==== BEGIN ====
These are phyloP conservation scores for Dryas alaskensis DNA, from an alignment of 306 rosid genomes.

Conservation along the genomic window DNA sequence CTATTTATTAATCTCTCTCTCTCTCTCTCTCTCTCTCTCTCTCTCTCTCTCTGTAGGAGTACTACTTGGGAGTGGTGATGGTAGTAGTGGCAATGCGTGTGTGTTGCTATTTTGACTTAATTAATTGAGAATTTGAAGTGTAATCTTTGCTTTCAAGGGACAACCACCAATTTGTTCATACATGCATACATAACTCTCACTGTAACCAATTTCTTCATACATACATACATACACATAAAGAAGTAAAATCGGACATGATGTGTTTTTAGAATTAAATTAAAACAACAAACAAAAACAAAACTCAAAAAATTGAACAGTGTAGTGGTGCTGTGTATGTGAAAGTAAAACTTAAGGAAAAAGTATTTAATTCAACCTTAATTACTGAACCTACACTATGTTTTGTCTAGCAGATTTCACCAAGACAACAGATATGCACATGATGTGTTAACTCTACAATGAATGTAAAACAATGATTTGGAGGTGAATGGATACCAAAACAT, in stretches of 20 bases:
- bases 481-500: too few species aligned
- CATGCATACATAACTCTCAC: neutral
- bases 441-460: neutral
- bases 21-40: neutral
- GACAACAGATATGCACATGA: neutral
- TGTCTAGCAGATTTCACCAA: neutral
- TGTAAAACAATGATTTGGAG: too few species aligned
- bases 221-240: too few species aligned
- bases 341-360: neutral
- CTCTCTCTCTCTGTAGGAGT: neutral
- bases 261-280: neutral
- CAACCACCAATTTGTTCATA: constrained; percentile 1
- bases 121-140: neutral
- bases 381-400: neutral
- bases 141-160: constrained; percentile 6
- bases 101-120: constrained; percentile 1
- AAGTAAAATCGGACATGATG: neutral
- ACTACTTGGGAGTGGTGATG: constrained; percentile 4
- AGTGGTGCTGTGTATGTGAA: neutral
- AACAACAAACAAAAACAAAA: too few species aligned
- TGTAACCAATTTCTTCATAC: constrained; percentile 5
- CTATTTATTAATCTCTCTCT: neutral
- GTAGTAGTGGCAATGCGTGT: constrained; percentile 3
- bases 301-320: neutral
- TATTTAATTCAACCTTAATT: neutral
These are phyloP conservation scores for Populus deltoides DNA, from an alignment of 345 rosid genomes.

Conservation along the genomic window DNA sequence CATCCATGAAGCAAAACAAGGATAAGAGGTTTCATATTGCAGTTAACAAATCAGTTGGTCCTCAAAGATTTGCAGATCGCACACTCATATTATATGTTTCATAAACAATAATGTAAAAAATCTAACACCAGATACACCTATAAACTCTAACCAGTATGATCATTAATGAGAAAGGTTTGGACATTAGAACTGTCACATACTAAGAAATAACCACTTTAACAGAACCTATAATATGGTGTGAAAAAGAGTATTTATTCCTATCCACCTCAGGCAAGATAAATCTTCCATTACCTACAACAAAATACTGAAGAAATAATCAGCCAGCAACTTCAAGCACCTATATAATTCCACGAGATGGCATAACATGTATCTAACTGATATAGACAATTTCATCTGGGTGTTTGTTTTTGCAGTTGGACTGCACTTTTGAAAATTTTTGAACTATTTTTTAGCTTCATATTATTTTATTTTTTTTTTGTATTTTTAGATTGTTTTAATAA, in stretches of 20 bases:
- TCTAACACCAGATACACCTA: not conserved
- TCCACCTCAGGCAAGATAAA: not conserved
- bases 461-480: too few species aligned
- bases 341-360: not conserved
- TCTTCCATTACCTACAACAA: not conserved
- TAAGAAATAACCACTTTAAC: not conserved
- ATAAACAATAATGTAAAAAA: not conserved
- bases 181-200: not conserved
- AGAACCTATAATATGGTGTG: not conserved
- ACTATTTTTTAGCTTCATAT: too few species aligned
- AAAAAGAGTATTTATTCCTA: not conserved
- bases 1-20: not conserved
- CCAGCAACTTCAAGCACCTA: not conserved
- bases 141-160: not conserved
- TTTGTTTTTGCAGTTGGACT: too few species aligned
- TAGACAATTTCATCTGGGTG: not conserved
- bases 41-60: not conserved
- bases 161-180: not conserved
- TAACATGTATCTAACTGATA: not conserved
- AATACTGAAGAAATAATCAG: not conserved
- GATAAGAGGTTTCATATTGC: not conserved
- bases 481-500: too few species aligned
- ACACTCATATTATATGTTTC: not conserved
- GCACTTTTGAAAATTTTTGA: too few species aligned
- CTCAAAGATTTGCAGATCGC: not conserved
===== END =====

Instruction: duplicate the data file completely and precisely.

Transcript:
These are phyloP conservation scores for Dryas alaskensis DNA, from an alignment of 306 rosid genomes.

Conservation along the genomic window DNA sequence CTATTTATTAATCTCTCTCTCTCTCTCTCTCTCTCTCTCTCTCTCTCTCTCTGTAGGAGTACTACTTGGGAGTGGTGATGGTAGTAGTGGCAATGCGTGTGTGTTGCTATTTTGACTTAATTAATTGAGAATTTGAAGTGTAATCTTTGCTTTCAAGGGACAACCACCAATTTGTTCATACATGCATACATAACTCTCACTGTAACCAATTTCTTCATACATACATACATACACATAAAGAAGTAAAATCGGACATGATGTGTTTTTAGAATTAAATTAAAACAACAAACAAAAACAAAACTCAAAAAATTGAACAGTGTAGTGGTGCTGTGTATGTGAAAGTAAAACTTAAGGAAAAAGTATTTAATTCAACCTTAATTACTGAACCTACACTATGTTTTGTCTAGCAGATTTCACCAAGACAACAGATATGCACATGATGTGTTAACTCTACAATGAATGTAAAACAATGATTTGGAGGTGAATGGATACCAAAACAT, in stretches of 20 bases:
- bases 481-500: too few species aligned
- CATGCATACATAACTCTCAC: neutral
- bases 441-460: neutral
- bases 21-40: neutral
- GACAACAGATATGCACATGA: neutral
- TGTCTAGCAGATTTCACCAA: neutral
- TGTAAAACAATGATTTGGAG: too few species aligned
- bases 221-240: too few species aligned
- bases 341-360: neutral
- CTCTCTCTCTCTGTAGGAGT: neutral
- bases 261-280: neutral
- CAACCACCAATTTGTTCATA: constrained; percentile 1
- bases 121-140: neutral
- bases 381-400: neutral
- bases 141-160: constrained; percentile 6
- bases 101-120: constrained; percentile 1
- AAGTAAAATCGGACATGATG: neutral
- ACTACTTGGGAGTGGTGATG: constrained; percentile 4
- AGTGGTGCTGTGTATGTGAA: neutral
- AACAACAAACAAAAACAAAA: too few species aligned
- TGTAACCAATTTCTTCATAC: constrained; percentile 5
- CTATTTATTAATCTCTCTCT: neutral
- GTAGTAGTGGCAATGCGTGT: constrained; percentile 3
- bases 301-320: neutral
- TATTTAATTCAACCTTAATT: neutral
These are phyloP conservation scores for Populus deltoides DNA, from an alignment of 345 rosid genomes.

Conservation along the genomic window DNA sequence CATCCATGAAGCAAAACAAGGATAAGAGGTTTCATATTGCAGTTAACAAATCAGTTGGTCCTCAAAGATTTGCAGATCGCACACTCATATTATATGTTTCATAAACAATAATGTAAAAAATCTAACACCAGATACACCTATAAACTCTAACCAGTATGATCATTAATGAGAAAGGTTTGGACATTAGAACTGTCACATACTAAGAAATAACCACTTTAACAGAACCTATAATATGGTGTGAAAAAGAGTATTTATTCCTATCCACCTCAGGCAAGATAAATCTTCCATTACCTACAACAAAATACTGAAGAAATAATCAGCCAGCAACTTCAAGCACCTATATAATTCCACGAGATGGCATAACATGTATCTAACTGATATAGACAATTTCATCTGGGTGTTTGTTTTTGCAGTTGGACTGCACTTTTGAAAATTTTTGAACTATTTTTTAGCTTCATATTATTTTATTTTTTTTTTGTATTTTTAGATTGTTTTAATAA, in stretches of 20 bases:
- TCTAACACCAGATACACCTA: not conserved
- TCCACCTCAGGCAAGATAAA: not conserved
- bases 461-480: too few species aligned
- bases 341-360: not conserved
- TCTTCCATTACCTACAACAA: not conserved
- TAAGAAATAACCACTTTAAC: not conserved
- ATAAACAATAATGTAAAAAA: not conserved
- bases 181-200: not conserved
- AGAACCTATAATATGGTGTG: not conserved
- ACTATTTTTTAGCTTCATAT: too few species aligned
- AAAAAGAGTATTTATTCCTA: not conserved
- bases 1-20: not conserved
- CCAGCAACTTCAAGCACCTA: not conserved
- bases 141-160: not conserved
- TTTGTTTTTGCAGTTGGACT: too few species aligned
- TAGACAATTTCATCTGGGTG: not conserved
- bases 41-60: not conserved
- bases 161-180: not conserved
- TAACATGTATCTAACTGATA: not conserved
- AATACTGAAGAAATAATCAG: not conserved
- GATAAGAGGTTTCATATTGC: not conserved
- bases 481-500: too few species aligned
- ACACTCATATTATATGTTTC: not conserved
- GCACTTTTGAAAATTTTTGA: too few species aligned
- CTCAAAGATTTGCAGATCGC: not conserved